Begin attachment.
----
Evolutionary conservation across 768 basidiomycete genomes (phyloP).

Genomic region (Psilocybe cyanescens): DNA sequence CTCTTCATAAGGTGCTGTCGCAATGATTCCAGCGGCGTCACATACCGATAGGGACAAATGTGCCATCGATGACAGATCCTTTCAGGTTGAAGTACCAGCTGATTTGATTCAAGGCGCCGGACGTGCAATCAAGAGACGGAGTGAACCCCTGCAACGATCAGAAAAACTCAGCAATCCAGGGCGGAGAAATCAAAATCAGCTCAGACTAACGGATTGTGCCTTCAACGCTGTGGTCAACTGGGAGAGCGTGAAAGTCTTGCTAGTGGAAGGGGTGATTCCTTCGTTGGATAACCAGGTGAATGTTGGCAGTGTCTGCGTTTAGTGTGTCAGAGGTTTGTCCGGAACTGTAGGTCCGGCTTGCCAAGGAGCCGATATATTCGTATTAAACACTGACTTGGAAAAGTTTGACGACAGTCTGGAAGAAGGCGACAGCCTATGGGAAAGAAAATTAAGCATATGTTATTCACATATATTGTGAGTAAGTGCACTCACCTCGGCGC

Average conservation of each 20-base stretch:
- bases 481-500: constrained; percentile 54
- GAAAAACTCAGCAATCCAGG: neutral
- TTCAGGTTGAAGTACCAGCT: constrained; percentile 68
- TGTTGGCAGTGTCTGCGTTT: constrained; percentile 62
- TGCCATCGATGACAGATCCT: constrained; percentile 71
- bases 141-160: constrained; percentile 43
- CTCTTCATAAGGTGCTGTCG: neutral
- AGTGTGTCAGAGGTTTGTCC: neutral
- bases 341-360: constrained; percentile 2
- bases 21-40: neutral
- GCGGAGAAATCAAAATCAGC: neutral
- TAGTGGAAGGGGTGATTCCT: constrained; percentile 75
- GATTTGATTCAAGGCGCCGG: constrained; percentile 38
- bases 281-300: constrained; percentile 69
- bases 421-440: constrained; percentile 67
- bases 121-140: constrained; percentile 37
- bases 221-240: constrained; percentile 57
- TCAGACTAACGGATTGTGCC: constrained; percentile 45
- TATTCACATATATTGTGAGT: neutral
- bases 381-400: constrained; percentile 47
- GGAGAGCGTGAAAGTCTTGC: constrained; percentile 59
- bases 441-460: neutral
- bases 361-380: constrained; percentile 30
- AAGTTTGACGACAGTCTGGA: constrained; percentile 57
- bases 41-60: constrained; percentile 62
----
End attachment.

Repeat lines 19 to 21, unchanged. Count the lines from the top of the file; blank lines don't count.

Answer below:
- bases 121-140: constrained; percentile 37
- bases 221-240: constrained; percentile 57
- TCAGACTAACGGATTGTGCC: constrained; percentile 45